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Impact of social stress during gestation and environmental enrichment during lactation on the maternal behavior of sows

By Nadine Ringgenberg, Renée Bergeron, Marie-Christine Meunier-Salaün, Nicolas Devillers

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The impact of a social stress in gestation and an enriched pen in lactation on components of sow maternal behavior was studied in a 2×2 factorial experiment. At breeding, 41 sows were assigned to a social mixing stress treatment (T) during mid-gestation or a control group (C). During lactation, half of the T and C sows were housed in straw enriched pens (E) (1.57m×4.10m) and the others in standard farrowing crates (S) (0.68m×2.10m). The mixing stress consisted in introducing each T sow to the home pen of two unfamiliar sows twice for 1 week, from d 39 to 45 and 59 to 65 of gestation. Aggressive behavior was observed and lesion scores were taken to confirm that a social stress occurred. During lactation, the responses of sows to a simulated piglet crush test on d 3 and an isolated piglet playback test on d 21 were observed. Postural budgets of sows were automatically detected using accelerometers on d 5 and 19 of lactation. Sow-initiated social contacts with the piglets were observed continuously from video recordings on d 6 and 20 of lactation. Data were analyzed with a mixed models procedure. The social stress treatment had an impact on the response of sows to isolated piglet vocalizations with T sows showing longer latencies to respond vocally than C sows (P=0.035). In early lactation, T sows spent more time lying ventrally than C sows (P=0.007). Furthermore, the social stress had an impact on the space use in the enriched housing, with T sows spending less time in the nesting straw area of the pen than C sows (P=0.018). Housing also impacted maternal behavior with E sows tending to spend more time lying ventrally than S sows in late lactation (P=0.067) and tending to have more social contacts with their piglets than S sows in early lactation (P=0.058). In conclusion, the social stress during gestation had a slight negative impact on sow maternal behavior, and while an enriched farrowing pen allowed for more opportunities to express maternal behavior, it did not counteract the negative effects of gestation stress.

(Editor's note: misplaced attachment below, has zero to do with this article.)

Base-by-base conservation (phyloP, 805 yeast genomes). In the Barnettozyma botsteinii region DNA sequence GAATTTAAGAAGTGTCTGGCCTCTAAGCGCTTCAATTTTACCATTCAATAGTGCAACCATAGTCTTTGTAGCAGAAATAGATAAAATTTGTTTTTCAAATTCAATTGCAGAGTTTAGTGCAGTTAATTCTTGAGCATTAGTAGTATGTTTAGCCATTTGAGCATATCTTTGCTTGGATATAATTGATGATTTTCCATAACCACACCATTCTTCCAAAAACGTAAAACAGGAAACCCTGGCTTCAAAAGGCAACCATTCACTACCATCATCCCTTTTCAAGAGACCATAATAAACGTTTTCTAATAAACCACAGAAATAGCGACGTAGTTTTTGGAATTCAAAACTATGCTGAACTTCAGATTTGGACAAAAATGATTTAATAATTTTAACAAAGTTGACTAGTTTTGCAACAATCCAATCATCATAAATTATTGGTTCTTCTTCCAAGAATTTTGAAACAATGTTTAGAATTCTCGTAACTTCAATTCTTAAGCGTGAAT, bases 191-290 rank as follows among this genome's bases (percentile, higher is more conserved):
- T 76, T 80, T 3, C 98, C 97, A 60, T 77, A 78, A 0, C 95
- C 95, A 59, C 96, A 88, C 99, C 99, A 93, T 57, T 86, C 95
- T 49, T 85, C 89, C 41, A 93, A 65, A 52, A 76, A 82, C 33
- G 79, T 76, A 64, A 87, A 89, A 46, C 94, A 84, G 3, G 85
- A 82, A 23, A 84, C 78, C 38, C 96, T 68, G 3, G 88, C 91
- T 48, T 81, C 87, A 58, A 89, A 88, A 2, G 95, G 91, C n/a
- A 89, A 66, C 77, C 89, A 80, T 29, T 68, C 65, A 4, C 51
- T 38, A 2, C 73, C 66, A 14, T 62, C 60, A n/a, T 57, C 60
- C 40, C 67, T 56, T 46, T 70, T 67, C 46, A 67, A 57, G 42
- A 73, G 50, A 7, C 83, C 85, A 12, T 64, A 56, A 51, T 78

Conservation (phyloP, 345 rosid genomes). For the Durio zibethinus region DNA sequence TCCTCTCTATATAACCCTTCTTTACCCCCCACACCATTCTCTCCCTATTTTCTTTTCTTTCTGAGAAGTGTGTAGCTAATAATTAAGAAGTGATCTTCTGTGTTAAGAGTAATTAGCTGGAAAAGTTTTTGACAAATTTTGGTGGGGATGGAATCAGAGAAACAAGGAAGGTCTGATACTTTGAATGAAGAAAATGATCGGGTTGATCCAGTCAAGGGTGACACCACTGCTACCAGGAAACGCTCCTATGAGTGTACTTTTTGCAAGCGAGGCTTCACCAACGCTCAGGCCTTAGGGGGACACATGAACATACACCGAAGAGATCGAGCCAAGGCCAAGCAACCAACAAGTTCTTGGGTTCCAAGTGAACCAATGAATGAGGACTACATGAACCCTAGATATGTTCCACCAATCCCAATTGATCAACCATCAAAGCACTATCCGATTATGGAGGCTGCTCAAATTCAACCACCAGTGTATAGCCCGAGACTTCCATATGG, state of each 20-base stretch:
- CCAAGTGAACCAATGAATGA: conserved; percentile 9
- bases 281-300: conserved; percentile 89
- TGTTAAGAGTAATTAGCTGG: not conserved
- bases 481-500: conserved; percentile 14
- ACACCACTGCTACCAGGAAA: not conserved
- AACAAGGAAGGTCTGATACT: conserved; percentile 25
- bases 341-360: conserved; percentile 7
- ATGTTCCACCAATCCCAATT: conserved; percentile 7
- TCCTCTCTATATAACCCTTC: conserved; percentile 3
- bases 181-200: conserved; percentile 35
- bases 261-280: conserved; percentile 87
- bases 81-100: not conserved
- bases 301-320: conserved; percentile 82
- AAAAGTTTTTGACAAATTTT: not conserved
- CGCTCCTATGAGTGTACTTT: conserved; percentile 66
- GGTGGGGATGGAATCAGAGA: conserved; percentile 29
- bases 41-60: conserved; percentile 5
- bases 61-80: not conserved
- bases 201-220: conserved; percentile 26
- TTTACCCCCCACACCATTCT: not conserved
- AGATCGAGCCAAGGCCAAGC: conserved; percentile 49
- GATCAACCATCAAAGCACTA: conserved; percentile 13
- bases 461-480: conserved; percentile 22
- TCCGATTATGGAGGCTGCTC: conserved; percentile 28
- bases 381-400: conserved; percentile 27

Publication Title Applied Animal Behaviour Science
Volume 136
Issue 2
Pages 126-135
ISBN/ISSN 0168-1591
DOI 10.1016/j.applanim.2011.12.012
Cite this work

Researchers should cite this work as follows:

  1. Environment
  2. Farrowing
  3. Maternal behavior
  4. Stress